How I Became a Restaurant Reviewer, NOT a Food Critic By Juliann Wetz

After submitting a sample restaurant review to the newspaper where I’d recently begun writing book reviews, the editor assigned me a new job. I would be a restaurant reviewer. My first assignment was a place called Deuces Wild — a Harley bar. I was scared to death. Not because I was afraid to go there or afraid of what I might encounter, but because I’d never done a restaurant review before, and I knew nothing about Harleys. I felt like I was in over my head.

There was no one to tell me what to do. I studied the restaurant reviews of other newspapers and got the flavor for what information should be included and how a review should be structured. But I didn’t know that restaurant reviews were supposed to be anonymous. I walked in and told the hostess right away that I was there to write a review for the paper and asked to speak to the manager. He came to the table and actually sat down with me and my family. He told me all about the place and his vision for its future. He enthusiastically told me what was so alluring about riding Harleys. And he ordered us the best steaks and quesadillas we had over my entire 3-year stint of reviewing restaurants.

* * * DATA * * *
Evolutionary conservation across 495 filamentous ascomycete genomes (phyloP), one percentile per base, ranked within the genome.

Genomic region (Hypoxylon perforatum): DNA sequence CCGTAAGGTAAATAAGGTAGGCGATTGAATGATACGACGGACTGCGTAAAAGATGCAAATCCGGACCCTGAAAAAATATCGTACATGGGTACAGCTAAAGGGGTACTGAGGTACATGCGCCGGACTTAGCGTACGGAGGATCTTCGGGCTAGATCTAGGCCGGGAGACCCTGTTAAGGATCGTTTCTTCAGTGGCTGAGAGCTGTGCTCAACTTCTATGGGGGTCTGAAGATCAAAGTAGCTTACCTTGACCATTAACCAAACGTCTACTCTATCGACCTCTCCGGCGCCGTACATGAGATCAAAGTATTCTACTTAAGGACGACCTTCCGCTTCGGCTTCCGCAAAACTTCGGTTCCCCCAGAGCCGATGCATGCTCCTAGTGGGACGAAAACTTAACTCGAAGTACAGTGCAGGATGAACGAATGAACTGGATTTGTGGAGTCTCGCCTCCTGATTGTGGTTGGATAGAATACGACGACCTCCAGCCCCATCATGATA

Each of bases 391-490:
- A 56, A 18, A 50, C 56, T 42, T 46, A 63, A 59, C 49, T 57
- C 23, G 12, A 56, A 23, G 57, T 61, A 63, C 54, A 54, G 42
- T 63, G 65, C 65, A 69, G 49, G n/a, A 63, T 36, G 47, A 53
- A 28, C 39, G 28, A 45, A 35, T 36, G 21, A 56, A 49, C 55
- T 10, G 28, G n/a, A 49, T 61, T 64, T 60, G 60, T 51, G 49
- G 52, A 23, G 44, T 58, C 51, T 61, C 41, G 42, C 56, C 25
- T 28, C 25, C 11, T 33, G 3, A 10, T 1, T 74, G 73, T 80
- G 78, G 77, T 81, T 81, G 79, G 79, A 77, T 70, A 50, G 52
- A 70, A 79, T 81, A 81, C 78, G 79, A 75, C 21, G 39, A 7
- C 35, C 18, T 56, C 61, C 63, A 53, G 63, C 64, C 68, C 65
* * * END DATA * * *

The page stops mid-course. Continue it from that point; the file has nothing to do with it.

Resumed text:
My editor loved the review. He didn’t change a word and it became my modus operandi to interview the managers or wait staff at every restaurant I reviewed. Sometimes I did so before we ordered. More often I did it after we ate. I liked being able to include the story behind the restaurant or specific dishes. It differentiated me from the pack and established me as a restaurant reviewer ñ not a food critic. Those are really two different things.

For the first year or so, I wrote 750-word articles and submitted my receipts for reimbursement (with a $35 food allowance cap) along with my stringer payment sheet. I was making $50 an article and the newspaper sent out a staff photographer to take beautiful color pictures of the food to accompany my articles. As the newspaper reformatted its entertainment section, my reviews were cut to 250 words. So was my payment rate. It dropped to $35, along with my food allowance. I found I spent most of those words capturing the ambience of the restaurant rather than going into detail about the food. After all, I was writing restaurant reviews, not food critiques.

Writing restaurant and book reviews for the newspaper led to other assignments. I’d established my voice and my professionalism. I found my niche in interviewing people. I later reviewed festivals and stage events, and wrote human interest features. I began interviewing people for magazines, too. What had started with a pitch to the newspaper and an assignment way out of my comfort zone became my first taste of journalistic success. And it was sweet!

Juliann Wetz’s work has been published in dozens of national and regional magazines such as Child Life, Boys’ Life, German Life, Dog Fancy, Daughters, Capper’s, Good Old Days, Writers Weekly, and others. In addition, she wrote weekly columns and features for the Cox News Group of southwestern Ohio from 2002-2007. Read more of her work on her blog: